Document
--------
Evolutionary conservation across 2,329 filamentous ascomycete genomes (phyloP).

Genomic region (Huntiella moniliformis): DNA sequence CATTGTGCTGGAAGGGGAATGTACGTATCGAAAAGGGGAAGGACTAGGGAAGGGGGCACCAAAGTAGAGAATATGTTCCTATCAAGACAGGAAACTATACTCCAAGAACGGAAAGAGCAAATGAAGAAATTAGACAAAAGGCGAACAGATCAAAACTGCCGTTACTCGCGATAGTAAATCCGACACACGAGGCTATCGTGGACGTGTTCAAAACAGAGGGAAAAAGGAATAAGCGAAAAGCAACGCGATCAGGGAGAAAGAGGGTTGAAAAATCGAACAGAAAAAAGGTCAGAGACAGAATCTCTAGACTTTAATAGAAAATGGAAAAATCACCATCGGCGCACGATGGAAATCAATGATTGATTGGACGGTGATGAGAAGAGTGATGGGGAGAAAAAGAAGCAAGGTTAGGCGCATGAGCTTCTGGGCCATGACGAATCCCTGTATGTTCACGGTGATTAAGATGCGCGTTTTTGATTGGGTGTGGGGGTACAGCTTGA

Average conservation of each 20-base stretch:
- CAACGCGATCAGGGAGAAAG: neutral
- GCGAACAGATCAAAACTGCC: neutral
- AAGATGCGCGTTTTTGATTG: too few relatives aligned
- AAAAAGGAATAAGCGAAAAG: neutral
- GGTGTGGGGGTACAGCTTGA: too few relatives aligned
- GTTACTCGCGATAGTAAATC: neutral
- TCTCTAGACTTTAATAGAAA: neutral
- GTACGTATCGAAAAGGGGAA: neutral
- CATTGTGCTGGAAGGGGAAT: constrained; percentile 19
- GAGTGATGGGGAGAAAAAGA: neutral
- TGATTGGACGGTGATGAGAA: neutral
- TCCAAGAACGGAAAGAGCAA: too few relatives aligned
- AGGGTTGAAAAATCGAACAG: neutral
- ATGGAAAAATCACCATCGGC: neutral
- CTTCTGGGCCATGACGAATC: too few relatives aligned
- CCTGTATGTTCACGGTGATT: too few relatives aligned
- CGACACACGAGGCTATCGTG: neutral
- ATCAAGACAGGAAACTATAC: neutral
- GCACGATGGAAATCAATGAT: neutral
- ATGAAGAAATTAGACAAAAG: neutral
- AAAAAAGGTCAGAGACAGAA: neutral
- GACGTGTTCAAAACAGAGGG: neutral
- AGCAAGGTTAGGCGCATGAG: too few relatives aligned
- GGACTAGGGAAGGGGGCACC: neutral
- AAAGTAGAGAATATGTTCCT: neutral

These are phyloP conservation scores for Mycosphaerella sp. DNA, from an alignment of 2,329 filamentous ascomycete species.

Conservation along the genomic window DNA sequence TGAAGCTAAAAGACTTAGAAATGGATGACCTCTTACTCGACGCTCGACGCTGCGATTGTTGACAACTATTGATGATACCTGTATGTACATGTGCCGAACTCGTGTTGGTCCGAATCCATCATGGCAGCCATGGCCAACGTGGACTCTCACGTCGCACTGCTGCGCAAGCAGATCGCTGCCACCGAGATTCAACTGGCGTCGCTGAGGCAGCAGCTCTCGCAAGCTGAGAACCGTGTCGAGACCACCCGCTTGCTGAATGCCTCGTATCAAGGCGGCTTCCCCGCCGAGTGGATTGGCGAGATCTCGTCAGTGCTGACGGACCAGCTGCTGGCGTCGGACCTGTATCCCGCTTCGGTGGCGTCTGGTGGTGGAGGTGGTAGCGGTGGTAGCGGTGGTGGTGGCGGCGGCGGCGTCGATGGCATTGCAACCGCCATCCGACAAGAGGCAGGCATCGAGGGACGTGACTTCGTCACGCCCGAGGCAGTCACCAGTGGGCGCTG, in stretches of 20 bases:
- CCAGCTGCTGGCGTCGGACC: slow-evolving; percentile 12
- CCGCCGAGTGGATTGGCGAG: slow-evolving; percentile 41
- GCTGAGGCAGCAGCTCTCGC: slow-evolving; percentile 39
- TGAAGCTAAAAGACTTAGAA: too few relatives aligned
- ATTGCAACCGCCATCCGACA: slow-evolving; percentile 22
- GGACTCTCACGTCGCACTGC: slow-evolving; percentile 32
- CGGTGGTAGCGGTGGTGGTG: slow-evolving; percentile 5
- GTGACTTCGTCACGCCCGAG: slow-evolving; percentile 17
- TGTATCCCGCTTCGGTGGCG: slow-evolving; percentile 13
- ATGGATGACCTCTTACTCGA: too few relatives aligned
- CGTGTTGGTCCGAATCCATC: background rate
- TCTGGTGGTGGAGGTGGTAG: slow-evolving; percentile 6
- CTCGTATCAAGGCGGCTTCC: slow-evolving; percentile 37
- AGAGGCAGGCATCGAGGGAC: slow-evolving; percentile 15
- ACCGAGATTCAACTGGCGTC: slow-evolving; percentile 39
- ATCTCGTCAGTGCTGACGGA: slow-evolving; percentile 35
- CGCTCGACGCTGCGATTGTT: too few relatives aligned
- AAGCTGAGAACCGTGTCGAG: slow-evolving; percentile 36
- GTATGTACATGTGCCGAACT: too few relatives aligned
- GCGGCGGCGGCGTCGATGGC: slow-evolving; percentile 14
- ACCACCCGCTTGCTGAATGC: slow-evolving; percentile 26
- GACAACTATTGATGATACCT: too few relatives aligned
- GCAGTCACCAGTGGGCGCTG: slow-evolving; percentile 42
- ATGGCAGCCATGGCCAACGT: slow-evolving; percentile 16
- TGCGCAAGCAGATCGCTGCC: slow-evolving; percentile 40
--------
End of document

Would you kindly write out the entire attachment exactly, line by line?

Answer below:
Evolutionary conservation across 2,329 filamentous ascomycete genomes (phyloP).

Genomic region (Huntiella moniliformis): DNA sequence CATTGTGCTGGAAGGGGAATGTACGTATCGAAAAGGGGAAGGACTAGGGAAGGGGGCACCAAAGTAGAGAATATGTTCCTATCAAGACAGGAAACTATACTCCAAGAACGGAAAGAGCAAATGAAGAAATTAGACAAAAGGCGAACAGATCAAAACTGCCGTTACTCGCGATAGTAAATCCGACACACGAGGCTATCGTGGACGTGTTCAAAACAGAGGGAAAAAGGAATAAGCGAAAAGCAACGCGATCAGGGAGAAAGAGGGTTGAAAAATCGAACAGAAAAAAGGTCAGAGACAGAATCTCTAGACTTTAATAGAAAATGGAAAAATCACCATCGGCGCACGATGGAAATCAATGATTGATTGGACGGTGATGAGAAGAGTGATGGGGAGAAAAAGAAGCAAGGTTAGGCGCATGAGCTTCTGGGCCATGACGAATCCCTGTATGTTCACGGTGATTAAGATGCGCGTTTTTGATTGGGTGTGGGGGTACAGCTTGA

Average conservation of each 20-base stretch:
- CAACGCGATCAGGGAGAAAG: neutral
- GCGAACAGATCAAAACTGCC: neutral
- AAGATGCGCGTTTTTGATTG: too few relatives aligned
- AAAAAGGAATAAGCGAAAAG: neutral
- GGTGTGGGGGTACAGCTTGA: too few relatives aligned
- GTTACTCGCGATAGTAAATC: neutral
- TCTCTAGACTTTAATAGAAA: neutral
- GTACGTATCGAAAAGGGGAA: neutral
- CATTGTGCTGGAAGGGGAAT: constrained; percentile 19
- GAGTGATGGGGAGAAAAAGA: neutral
- TGATTGGACGGTGATGAGAA: neutral
- TCCAAGAACGGAAAGAGCAA: too few relatives aligned
- AGGGTTGAAAAATCGAACAG: neutral
- ATGGAAAAATCACCATCGGC: neutral
- CTTCTGGGCCATGACGAATC: too few relatives aligned
- CCTGTATGTTCACGGTGATT: too few relatives aligned
- CGACACACGAGGCTATCGTG: neutral
- ATCAAGACAGGAAACTATAC: neutral
- GCACGATGGAAATCAATGAT: neutral
- ATGAAGAAATTAGACAAAAG: neutral
- AAAAAAGGTCAGAGACAGAA: neutral
- GACGTGTTCAAAACAGAGGG: neutral
- AGCAAGGTTAGGCGCATGAG: too few relatives aligned
- GGACTAGGGAAGGGGGCACC: neutral
- AAAGTAGAGAATATGTTCCT: neutral

These are phyloP conservation scores for Mycosphaerella sp. DNA, from an alignment of 2,329 filamentous ascomycete species.

Conservation along the genomic window DNA sequence TGAAGCTAAAAGACTTAGAAATGGATGACCTCTTACTCGACGCTCGACGCTGCGATTGTTGACAACTATTGATGATACCTGTATGTACATGTGCCGAACTCGTGTTGGTCCGAATCCATCATGGCAGCCATGGCCAACGTGGACTCTCACGTCGCACTGCTGCGCAAGCAGATCGCTGCCACCGAGATTCAACTGGCGTCGCTGAGGCAGCAGCTCTCGCAAGCTGAGAACCGTGTCGAGACCACCCGCTTGCTGAATGCCTCGTATCAAGGCGGCTTCCCCGCCGAGTGGATTGGCGAGATCTCGTCAGTGCTGACGGACCAGCTGCTGGCGTCGGACCTGTATCCCGCTTCGGTGGCGTCTGGTGGTGGAGGTGGTAGCGGTGGTAGCGGTGGTGGTGGCGGCGGCGGCGTCGATGGCATTGCAACCGCCATCCGACAAGAGGCAGGCATCGAGGGACGTGACTTCGTCACGCCCGAGGCAGTCACCAGTGGGCGCTG, in stretches of 20 bases:
- CCAGCTGCTGGCGTCGGACC: slow-evolving; percentile 12
- CCGCCGAGTGGATTGGCGAG: slow-evolving; percentile 41
- GCTGAGGCAGCAGCTCTCGC: slow-evolving; percentile 39
- TGAAGCTAAAAGACTTAGAA: too few relatives aligned
- ATTGCAACCGCCATCCGACA: slow-evolving; percentile 22
- GGACTCTCACGTCGCACTGC: slow-evolving; percentile 32
- CGGTGGTAGCGGTGGTGGTG: slow-evolving; percentile 5
- GTGACTTCGTCACGCCCGAG: slow-evolving; percentile 17
- TGTATCCCGCTTCGGTGGCG: slow-evolving; percentile 13
- ATGGATGACCTCTTACTCGA: too few relatives aligned
- CGTGTTGGTCCGAATCCATC: background rate
- TCTGGTGGTGGAGGTGGTAG: slow-evolving; percentile 6
- CTCGTATCAAGGCGGCTTCC: slow-evolving; percentile 37
- AGAGGCAGGCATCGAGGGAC: slow-evolving; percentile 15
- ACCGAGATTCAACTGGCGTC: slow-evolving; percentile 39
- ATCTCGTCAGTGCTGACGGA: slow-evolving; percentile 35
- CGCTCGACGCTGCGATTGTT: too few relatives aligned
- AAGCTGAGAACCGTGTCGAG: slow-evolving; percentile 36
- GTATGTACATGTGCCGAACT: too few relatives aligned
- GCGGCGGCGGCGTCGATGGC: slow-evolving; percentile 14
- ACCACCCGCTTGCTGAATGC: slow-evolving; percentile 26
- GACAACTATTGATGATACCT: too few relatives aligned
- GCAGTCACCAGTGGGCGCTG: slow-evolving; percentile 42
- ATGGCAGCCATGGCCAACGT: slow-evolving; percentile 16
- TGCGCAAGCAGATCGCTGCC: slow-evolving; percentile 40